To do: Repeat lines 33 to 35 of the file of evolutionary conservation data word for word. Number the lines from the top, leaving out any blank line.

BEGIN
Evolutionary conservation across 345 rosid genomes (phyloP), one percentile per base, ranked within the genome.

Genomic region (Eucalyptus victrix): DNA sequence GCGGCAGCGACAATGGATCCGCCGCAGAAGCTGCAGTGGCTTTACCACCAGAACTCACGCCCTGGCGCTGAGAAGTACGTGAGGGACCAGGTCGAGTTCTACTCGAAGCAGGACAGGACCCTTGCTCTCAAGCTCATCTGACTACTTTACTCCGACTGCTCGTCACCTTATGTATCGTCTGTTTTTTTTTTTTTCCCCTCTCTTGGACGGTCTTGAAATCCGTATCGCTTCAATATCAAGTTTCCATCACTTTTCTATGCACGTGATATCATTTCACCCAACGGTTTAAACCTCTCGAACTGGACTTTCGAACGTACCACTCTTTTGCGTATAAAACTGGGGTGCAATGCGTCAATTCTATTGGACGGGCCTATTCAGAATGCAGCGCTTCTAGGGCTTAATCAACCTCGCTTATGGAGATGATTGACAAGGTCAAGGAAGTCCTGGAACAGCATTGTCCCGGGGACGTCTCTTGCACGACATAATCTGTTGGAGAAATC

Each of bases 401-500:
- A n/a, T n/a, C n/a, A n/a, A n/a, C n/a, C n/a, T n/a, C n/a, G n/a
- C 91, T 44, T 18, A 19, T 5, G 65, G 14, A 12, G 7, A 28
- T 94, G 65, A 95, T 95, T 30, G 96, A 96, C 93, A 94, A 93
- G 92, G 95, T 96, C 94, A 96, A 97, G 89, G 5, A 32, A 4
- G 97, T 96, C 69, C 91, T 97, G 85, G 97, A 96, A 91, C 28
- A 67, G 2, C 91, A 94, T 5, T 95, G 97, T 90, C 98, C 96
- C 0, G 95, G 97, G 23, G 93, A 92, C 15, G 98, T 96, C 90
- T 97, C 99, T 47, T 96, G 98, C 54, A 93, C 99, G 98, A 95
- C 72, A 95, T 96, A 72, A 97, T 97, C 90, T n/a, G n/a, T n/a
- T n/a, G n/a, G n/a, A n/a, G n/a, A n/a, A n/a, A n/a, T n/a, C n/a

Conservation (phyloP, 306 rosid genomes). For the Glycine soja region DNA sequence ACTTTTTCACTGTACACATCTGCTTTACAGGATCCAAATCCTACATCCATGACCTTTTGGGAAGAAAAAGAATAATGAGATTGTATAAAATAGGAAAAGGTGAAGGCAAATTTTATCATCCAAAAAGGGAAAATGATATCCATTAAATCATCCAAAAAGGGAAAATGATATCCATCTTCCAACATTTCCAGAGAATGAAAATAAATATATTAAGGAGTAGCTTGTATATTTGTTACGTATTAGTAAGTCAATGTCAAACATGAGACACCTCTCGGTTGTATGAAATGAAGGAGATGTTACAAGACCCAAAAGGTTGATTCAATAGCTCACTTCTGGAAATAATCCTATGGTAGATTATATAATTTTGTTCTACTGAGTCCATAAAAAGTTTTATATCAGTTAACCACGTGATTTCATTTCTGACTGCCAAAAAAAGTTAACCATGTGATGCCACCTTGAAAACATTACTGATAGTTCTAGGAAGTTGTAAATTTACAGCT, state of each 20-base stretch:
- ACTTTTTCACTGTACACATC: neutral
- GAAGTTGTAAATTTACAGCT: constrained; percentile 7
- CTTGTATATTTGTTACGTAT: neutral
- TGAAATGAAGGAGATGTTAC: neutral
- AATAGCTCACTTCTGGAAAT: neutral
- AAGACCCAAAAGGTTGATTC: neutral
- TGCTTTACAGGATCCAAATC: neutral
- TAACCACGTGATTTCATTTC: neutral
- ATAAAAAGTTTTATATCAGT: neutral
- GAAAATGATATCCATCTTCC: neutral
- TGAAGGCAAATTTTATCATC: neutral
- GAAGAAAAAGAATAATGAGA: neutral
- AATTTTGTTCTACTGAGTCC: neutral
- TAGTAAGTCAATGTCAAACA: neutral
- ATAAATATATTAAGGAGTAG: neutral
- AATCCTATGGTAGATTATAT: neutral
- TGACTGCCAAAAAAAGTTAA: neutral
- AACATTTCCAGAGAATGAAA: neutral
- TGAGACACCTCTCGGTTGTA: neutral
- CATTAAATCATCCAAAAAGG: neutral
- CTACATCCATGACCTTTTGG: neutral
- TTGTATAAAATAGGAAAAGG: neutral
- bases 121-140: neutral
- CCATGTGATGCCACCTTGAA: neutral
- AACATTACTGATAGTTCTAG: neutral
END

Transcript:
- TGAGACACCTCTCGGTTGTA: neutral
- CATTAAATCATCCAAAAAGG: neutral
- CTACATCCATGACCTTTTGG: neutral